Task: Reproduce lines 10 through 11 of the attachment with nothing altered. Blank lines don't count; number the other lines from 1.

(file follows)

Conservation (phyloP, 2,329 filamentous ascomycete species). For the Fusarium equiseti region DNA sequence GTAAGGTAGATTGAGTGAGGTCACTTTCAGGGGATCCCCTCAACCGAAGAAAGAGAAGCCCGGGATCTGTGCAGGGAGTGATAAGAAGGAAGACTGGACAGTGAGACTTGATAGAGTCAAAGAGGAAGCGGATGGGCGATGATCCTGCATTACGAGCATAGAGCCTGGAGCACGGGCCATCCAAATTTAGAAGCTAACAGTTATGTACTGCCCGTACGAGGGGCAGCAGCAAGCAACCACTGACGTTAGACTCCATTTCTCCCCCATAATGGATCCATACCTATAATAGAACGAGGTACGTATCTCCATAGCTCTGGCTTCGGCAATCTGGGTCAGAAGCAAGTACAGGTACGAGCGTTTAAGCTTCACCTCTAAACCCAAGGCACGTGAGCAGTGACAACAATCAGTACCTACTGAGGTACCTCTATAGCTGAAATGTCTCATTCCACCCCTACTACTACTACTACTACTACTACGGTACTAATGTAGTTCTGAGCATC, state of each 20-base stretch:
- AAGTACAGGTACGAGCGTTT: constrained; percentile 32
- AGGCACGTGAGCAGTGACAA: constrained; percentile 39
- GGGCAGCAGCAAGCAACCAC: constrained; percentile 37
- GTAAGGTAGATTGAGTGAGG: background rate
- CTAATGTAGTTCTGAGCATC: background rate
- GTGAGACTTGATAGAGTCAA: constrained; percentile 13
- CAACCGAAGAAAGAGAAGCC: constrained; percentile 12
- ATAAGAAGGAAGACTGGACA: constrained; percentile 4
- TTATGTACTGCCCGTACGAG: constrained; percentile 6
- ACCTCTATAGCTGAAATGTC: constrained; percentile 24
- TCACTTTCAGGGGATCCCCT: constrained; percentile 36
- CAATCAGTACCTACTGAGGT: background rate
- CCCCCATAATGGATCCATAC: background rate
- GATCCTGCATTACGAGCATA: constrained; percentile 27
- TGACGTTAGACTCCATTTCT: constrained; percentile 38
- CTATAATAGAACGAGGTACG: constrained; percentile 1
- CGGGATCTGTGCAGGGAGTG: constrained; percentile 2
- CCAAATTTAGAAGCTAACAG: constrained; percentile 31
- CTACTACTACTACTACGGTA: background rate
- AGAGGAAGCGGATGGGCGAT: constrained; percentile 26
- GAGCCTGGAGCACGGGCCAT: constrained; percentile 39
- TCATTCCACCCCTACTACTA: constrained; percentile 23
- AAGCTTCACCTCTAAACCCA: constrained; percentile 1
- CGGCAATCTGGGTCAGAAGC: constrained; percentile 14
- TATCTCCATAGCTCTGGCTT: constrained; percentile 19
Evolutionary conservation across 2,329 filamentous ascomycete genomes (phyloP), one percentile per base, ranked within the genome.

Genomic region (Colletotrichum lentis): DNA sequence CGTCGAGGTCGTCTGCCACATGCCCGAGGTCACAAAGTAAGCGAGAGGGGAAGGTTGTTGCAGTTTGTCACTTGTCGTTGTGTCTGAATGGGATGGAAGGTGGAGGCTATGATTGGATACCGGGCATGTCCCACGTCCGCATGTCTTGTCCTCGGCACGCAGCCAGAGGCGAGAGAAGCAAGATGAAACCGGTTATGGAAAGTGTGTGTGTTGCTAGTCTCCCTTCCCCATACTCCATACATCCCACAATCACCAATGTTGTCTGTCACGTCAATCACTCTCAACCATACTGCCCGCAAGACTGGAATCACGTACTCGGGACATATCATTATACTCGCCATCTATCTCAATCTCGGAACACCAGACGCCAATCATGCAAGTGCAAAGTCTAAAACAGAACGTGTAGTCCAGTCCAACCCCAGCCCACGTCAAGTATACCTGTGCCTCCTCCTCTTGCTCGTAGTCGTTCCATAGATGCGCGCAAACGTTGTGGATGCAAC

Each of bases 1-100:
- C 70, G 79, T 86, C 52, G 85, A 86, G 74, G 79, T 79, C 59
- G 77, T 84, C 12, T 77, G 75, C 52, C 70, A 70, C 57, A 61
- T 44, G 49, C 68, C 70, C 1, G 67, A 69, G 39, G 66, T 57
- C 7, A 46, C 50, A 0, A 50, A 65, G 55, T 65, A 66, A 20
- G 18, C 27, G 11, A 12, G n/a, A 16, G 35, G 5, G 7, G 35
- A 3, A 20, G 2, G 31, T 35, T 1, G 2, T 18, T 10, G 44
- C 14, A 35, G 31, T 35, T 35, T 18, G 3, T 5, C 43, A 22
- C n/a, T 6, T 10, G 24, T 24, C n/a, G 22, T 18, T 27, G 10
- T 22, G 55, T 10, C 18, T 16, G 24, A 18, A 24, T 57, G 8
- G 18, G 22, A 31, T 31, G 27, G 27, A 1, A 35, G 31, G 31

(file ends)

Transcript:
- TTATGTACTGCCCGTACGAG: constrained; percentile 6
- ACCTCTATAGCTGAAATGTC: constrained; percentile 24